Thursday, August 18, 2022

‘Black Panther’ the Ultimate Reality Check

Rivals Erik Killmonger (Michael B. Jordan) and T’Challa/Black Panther (Chadwick Boseman).

Black Panther” is the ultimate reality check for those such as the ignorant entity devoid of class and knowledge about Africa that inhabits the White House and spews lies and hate.

Anyone who was taught in school knows that Africa is the cradle of civilization and read “World’s Greatest Men of Color” by J.A. Rogers knows the Marvel comics’ Wakanda in “Black Panther” is representative of African nations leery of the “colonists” that ravaged African countries by stealing their valuable resources.

Danai Gurira (Okoye) was on point expressing what the film meant to her. “It was very emotional for me being that I’m Zimbabwean. You see the power and the potential of where you’re from because so often you see how skewed it’s viewed by the world, how misrepresented it is, how distorted it is or received by the world.

“So this is kind of a salve to those wounds. To see this world brought to life this way, the things that we’ve been seeing forever around the continent that we see when we’re there; to see all the potential and power of all of the different African cultures, aspects of our lives being celebrated is [phenomenal].”

Chadwick Boseman (Black Panther/T’Challa) was asked about his insistence on having an African accent. “He [T’Challa] actually got his education at home and he would not then assimilate a language that is the colonizer’s language in order to speak to his people. So he spoke with an African accent.”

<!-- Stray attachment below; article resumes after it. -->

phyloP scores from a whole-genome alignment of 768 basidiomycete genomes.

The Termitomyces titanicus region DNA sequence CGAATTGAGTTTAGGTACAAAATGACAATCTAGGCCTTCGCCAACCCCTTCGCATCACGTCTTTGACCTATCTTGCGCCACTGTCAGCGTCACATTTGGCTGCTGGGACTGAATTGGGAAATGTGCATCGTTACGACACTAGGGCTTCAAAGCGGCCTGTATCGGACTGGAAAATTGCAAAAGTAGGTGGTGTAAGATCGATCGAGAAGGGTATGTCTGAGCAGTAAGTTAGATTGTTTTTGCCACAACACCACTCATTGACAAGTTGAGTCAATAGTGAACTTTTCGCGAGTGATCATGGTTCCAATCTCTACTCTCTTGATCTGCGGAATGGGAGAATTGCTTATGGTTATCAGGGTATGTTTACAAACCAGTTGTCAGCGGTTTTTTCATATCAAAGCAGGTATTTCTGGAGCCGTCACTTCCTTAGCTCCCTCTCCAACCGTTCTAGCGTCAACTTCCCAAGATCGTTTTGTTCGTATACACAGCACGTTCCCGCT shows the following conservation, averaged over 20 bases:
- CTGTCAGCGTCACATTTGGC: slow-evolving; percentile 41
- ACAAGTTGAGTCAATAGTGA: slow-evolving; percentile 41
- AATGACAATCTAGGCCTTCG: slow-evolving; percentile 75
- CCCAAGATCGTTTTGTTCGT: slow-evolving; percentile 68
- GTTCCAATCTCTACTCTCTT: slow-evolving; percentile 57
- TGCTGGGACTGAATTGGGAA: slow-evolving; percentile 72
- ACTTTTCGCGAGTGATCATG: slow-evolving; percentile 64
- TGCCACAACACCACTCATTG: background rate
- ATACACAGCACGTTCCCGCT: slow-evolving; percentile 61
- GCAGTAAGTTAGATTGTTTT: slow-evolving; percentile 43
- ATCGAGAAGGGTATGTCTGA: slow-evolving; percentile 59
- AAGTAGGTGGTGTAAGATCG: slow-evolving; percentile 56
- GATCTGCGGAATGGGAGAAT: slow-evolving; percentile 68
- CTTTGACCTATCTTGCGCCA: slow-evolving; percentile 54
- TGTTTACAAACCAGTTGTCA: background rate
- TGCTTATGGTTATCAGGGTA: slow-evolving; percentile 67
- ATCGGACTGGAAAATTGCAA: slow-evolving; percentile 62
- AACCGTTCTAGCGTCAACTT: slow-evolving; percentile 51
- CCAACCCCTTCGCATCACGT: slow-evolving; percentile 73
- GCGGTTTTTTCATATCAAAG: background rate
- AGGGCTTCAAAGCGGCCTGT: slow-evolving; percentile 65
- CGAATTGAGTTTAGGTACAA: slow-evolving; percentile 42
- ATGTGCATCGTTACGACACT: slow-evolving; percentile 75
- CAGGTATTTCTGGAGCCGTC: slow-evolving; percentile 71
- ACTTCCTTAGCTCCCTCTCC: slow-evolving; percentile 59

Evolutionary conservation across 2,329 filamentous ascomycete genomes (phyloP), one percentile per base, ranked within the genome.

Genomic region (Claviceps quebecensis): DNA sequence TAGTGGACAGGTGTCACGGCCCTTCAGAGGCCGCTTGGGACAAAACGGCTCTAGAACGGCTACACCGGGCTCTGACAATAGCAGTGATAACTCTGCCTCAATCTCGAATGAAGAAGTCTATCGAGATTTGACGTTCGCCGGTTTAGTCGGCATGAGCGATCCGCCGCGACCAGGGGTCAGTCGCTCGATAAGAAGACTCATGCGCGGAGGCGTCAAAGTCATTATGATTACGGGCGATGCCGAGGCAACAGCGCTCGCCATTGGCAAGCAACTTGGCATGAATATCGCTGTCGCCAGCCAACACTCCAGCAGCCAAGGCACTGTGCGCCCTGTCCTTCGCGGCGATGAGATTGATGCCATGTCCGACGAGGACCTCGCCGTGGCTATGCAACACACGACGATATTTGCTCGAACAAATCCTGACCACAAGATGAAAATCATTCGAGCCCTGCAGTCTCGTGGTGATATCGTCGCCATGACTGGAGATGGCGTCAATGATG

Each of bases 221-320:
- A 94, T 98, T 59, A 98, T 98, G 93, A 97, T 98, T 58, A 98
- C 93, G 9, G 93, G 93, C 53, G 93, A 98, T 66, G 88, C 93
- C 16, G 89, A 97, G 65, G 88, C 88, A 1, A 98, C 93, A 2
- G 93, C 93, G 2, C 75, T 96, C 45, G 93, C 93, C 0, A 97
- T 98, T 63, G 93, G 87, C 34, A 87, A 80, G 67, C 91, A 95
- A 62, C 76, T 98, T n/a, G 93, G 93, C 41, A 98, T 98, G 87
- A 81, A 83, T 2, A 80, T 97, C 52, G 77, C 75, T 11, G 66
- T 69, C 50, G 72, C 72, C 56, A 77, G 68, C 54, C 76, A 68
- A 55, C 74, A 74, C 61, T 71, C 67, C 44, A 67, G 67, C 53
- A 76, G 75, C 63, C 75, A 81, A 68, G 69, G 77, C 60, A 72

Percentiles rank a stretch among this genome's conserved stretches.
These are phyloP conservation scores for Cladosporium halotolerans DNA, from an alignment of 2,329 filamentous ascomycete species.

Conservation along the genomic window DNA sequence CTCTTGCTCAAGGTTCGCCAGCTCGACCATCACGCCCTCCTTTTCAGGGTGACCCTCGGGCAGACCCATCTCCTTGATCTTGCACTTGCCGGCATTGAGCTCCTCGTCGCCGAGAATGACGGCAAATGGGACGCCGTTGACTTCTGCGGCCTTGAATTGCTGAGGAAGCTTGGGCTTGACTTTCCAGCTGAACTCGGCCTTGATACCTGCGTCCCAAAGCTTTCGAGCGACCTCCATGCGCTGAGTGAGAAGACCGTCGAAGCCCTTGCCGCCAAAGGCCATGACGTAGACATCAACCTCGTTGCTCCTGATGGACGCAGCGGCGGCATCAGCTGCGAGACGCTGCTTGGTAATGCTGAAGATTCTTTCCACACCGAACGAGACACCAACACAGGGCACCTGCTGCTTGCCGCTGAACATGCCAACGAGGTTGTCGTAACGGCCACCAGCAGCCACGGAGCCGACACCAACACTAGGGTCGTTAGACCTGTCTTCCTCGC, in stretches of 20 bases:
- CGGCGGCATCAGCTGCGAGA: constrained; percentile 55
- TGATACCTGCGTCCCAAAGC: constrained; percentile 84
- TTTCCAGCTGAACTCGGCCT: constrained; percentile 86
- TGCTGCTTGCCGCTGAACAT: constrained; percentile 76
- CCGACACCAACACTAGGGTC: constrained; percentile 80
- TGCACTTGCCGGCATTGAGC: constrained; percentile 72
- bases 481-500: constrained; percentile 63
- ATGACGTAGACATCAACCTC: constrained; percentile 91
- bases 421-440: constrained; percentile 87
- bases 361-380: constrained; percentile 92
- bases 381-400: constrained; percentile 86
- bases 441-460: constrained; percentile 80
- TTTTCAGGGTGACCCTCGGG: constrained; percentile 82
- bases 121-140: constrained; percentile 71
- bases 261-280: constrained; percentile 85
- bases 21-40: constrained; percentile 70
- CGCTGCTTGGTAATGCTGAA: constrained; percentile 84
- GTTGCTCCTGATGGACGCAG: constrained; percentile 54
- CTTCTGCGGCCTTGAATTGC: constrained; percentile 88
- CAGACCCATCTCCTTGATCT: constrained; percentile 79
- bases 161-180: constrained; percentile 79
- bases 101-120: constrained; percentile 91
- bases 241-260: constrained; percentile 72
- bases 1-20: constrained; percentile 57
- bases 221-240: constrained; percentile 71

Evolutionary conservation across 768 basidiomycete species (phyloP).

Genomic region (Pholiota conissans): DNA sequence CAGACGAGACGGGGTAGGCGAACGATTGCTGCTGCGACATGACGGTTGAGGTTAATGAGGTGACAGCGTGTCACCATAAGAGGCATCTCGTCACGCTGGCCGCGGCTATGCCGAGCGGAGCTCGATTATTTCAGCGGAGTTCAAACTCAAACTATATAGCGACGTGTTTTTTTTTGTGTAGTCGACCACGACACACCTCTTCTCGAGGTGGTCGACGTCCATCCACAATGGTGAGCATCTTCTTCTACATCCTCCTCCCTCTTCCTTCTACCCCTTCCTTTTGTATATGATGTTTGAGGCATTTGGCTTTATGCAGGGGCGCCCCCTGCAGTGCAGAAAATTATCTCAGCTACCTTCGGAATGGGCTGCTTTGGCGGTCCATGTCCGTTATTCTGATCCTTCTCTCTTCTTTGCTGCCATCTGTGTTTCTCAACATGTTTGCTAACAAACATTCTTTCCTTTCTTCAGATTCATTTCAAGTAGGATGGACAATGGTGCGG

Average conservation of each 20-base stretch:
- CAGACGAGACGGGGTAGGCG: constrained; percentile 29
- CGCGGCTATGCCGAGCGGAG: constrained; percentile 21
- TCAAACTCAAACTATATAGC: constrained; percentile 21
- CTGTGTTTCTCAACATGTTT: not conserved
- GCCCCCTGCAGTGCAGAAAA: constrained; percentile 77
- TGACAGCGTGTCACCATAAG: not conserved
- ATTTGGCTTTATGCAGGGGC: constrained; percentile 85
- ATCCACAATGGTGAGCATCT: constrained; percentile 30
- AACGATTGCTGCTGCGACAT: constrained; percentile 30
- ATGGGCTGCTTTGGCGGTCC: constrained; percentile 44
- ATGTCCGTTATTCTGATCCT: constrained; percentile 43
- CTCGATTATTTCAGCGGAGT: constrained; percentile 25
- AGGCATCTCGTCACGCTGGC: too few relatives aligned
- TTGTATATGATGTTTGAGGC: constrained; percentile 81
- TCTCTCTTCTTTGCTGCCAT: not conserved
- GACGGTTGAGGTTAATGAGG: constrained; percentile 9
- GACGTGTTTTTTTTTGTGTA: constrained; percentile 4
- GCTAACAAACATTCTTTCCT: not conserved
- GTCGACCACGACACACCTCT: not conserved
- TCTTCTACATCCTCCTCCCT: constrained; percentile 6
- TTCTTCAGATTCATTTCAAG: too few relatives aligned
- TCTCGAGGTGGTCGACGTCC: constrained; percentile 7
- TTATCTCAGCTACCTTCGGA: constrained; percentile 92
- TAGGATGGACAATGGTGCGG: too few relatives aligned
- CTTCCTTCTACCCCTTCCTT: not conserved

On the subject of Wakanda’s superiority, Boseman attributed it to isolationism. “I think when you talk about what Wakanda is, and what it would have to be in order to progress to the place that we saw, an unconquered nation that has not been tampered with, the idea of the next generation being smarter, being better is a concept that they evolved to. You see the genius that is inside the people that come after you.”

Nakia (Lupita Nyong’o) and T’Challa (Chadwick Boseman) are on a secret mission.

Lupita Nyong’o (Nakia) says she had been “waiting a long time for this.” The film sends “A very, very powerful message to children,” she continued, “both male and female…I love it that women hold their own space without being pitted against each other.”

Michael B. Jordan (Erik Killmonger) continues to be impressed by the movie. “I couldn’t describe that feeling actually sitting down and watching that film with family and an audience seeing people who look like you,” he enthused, “who are empowered. All the while showing socially relevant themes in a movie that you want to watch and can enjoy. That’s what Marvel does so well.”

Daniel Kaluuya (W’Kabi) intuitive perspective on how T’Challa and Killmonger resolve their issues speaks volumes about the Black psyche in America. “T’Challa and Killmonger are both experiencing pain,” Kaluuya explained. “They’re different people, but they come from the same root. The pain is the same root and that shows the testament of T’Challa’s character and why he is what he is. Killmonger can’t overcome that for whatever reason because he’s in an environment where the pain is viscera. He’s in the western world, a constant reminder of worthlessness at times.”

“Black Panther” opens in theaters and IMAX February 16.       Twitter: @thefilmstrip


Marie Moore
Veteran syndicated journalist who covers film and television.




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